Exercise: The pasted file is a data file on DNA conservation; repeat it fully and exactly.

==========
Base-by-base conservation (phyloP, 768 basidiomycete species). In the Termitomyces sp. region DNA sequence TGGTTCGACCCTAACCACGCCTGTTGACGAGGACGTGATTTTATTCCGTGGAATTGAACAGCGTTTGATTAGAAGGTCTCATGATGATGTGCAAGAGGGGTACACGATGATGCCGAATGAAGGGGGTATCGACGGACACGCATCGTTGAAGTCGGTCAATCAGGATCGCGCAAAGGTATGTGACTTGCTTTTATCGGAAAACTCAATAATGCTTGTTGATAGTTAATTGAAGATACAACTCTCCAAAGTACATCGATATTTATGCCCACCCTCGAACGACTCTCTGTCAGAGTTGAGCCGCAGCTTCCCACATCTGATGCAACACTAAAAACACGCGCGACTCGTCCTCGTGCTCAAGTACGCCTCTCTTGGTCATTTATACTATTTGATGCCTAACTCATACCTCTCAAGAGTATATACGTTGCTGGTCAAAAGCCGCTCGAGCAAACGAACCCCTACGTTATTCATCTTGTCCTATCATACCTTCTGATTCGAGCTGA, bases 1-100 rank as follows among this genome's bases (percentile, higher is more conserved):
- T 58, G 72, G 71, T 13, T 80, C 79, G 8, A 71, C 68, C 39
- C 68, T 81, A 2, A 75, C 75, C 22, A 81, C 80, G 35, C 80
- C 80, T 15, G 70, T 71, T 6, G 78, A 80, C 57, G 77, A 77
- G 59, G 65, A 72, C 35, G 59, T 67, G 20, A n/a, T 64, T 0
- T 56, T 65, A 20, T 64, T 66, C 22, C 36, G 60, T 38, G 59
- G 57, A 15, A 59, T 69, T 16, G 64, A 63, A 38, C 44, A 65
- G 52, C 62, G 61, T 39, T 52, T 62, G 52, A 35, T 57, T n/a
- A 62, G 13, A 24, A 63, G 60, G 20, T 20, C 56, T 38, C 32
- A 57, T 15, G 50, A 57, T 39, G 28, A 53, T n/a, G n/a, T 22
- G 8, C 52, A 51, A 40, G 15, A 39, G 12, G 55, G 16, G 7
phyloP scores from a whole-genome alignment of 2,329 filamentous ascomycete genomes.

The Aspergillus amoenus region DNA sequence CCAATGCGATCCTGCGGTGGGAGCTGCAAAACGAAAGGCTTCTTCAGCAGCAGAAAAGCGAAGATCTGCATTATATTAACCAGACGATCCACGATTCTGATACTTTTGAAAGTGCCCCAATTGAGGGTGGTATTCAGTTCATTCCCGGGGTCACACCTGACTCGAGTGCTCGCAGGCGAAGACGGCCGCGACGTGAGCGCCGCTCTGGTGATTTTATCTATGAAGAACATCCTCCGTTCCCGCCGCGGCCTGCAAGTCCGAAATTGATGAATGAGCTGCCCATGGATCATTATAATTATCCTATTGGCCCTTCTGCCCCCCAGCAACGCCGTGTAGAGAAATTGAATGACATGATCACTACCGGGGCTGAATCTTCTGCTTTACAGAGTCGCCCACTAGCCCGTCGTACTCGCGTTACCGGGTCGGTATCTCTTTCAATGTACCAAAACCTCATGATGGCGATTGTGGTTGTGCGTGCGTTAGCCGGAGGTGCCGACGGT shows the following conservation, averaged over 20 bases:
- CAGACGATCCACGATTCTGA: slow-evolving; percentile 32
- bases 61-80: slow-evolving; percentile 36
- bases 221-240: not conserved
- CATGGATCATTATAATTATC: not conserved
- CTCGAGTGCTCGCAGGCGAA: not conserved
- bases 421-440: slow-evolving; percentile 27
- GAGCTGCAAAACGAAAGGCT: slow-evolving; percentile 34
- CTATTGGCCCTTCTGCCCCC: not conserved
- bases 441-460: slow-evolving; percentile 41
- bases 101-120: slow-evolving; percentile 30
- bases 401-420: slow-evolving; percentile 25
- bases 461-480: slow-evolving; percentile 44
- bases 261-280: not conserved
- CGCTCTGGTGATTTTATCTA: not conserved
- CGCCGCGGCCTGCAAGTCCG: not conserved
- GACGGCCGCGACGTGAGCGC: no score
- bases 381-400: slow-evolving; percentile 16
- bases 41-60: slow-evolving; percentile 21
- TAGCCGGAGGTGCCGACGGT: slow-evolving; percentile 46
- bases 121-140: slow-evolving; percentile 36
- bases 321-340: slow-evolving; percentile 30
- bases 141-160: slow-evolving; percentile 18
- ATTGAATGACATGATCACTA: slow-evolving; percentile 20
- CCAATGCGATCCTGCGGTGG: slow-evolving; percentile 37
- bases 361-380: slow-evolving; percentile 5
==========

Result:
Base-by-base conservation (phyloP, 768 basidiomycete species). In the Termitomyces sp. region DNA sequence TGGTTCGACCCTAACCACGCCTGTTGACGAGGACGTGATTTTATTCCGTGGAATTGAACAGCGTTTGATTAGAAGGTCTCATGATGATGTGCAAGAGGGGTACACGATGATGCCGAATGAAGGGGGTATCGACGGACACGCATCGTTGAAGTCGGTCAATCAGGATCGCGCAAAGGTATGTGACTTGCTTTTATCGGAAAACTCAATAATGCTTGTTGATAGTTAATTGAAGATACAACTCTCCAAAGTACATCGATATTTATGCCCACCCTCGAACGACTCTCTGTCAGAGTTGAGCCGCAGCTTCCCACATCTGATGCAACACTAAAAACACGCGCGACTCGTCCTCGTGCTCAAGTACGCCTCTCTTGGTCATTTATACTATTTGATGCCTAACTCATACCTCTCAAGAGTATATACGTTGCTGGTCAAAAGCCGCTCGAGCAAACGAACCCCTACGTTATTCATCTTGTCCTATCATACCTTCTGATTCGAGCTGA, bases 1-100 rank as follows among this genome's bases (percentile, higher is more conserved):
- T 58, G 72, G 71, T 13, T 80, C 79, G 8, A 71, C 68, C 39
- C 68, T 81, A 2, A 75, C 75, C 22, A 81, C 80, G 35, C 80
- C 80, T 15, G 70, T 71, T 6, G 78, A 80, C 57, G 77, A 77
- G 59, G 65, A 72, C 35, G 59, T 67, G 20, A n/a, T 64, T 0
- T 56, T 65, A 20, T 64, T 66, C 22, C 36, G 60, T 38, G 59
- G 57, A 15, A 59, T 69, T 16, G 64, A 63, A 38, C 44, A 65
- G 52, C 62, G 61, T 39, T 52, T 62, G 52, A 35, T 57, T n/a
- A 62, G 13, A 24, A 63, G 60, G 20, T 20, C 56, T 38, C 32
- A 57, T 15, G 50, A 57, T 39, G 28, A 53, T n/a, G n/a, T 22
- G 8, C 52, A 51, A 40, G 15, A 39, G 12, G 55, G 16, G 7
phyloP scores from a whole-genome alignment of 2,329 filamentous ascomycete genomes.

The Aspergillus amoenus region DNA sequence CCAATGCGATCCTGCGGTGGGAGCTGCAAAACGAAAGGCTTCTTCAGCAGCAGAAAAGCGAAGATCTGCATTATATTAACCAGACGATCCACGATTCTGATACTTTTGAAAGTGCCCCAATTGAGGGTGGTATTCAGTTCATTCCCGGGGTCACACCTGACTCGAGTGCTCGCAGGCGAAGACGGCCGCGACGTGAGCGCCGCTCTGGTGATTTTATCTATGAAGAACATCCTCCGTTCCCGCCGCGGCCTGCAAGTCCGAAATTGATGAATGAGCTGCCCATGGATCATTATAATTATCCTATTGGCCCTTCTGCCCCCCAGCAACGCCGTGTAGAGAAATTGAATGACATGATCACTACCGGGGCTGAATCTTCTGCTTTACAGAGTCGCCCACTAGCCCGTCGTACTCGCGTTACCGGGTCGGTATCTCTTTCAATGTACCAAAACCTCATGATGGCGATTGTGGTTGTGCGTGCGTTAGCCGGAGGTGCCGACGGT shows the following conservation, averaged over 20 bases:
- CAGACGATCCACGATTCTGA: slow-evolving; percentile 32
- bases 61-80: slow-evolving; percentile 36
- bases 221-240: not conserved
- CATGGATCATTATAATTATC: not conserved
- CTCGAGTGCTCGCAGGCGAA: not conserved
- bases 421-440: slow-evolving; percentile 27
- GAGCTGCAAAACGAAAGGCT: slow-evolving; percentile 34
- CTATTGGCCCTTCTGCCCCC: not conserved
- bases 441-460: slow-evolving; percentile 41
- bases 101-120: slow-evolving; percentile 30
- bases 401-420: slow-evolving; percentile 25
- bases 461-480: slow-evolving; percentile 44
- bases 261-280: not conserved
- CGCTCTGGTGATTTTATCTA: not conserved
- CGCCGCGGCCTGCAAGTCCG: not conserved
- GACGGCCGCGACGTGAGCGC: no score
- bases 381-400: slow-evolving; percentile 16
- bases 41-60: slow-evolving; percentile 21
- TAGCCGGAGGTGCCGACGGT: slow-evolving; percentile 46
- bases 121-140: slow-evolving; percentile 36
- bases 321-340: slow-evolving; percentile 30
- bases 141-160: slow-evolving; percentile 18
- ATTGAATGACATGATCACTA: slow-evolving; percentile 20
- CCAATGCGATCCTGCGGTGG: slow-evolving; percentile 37
- bases 361-380: slow-evolving; percentile 5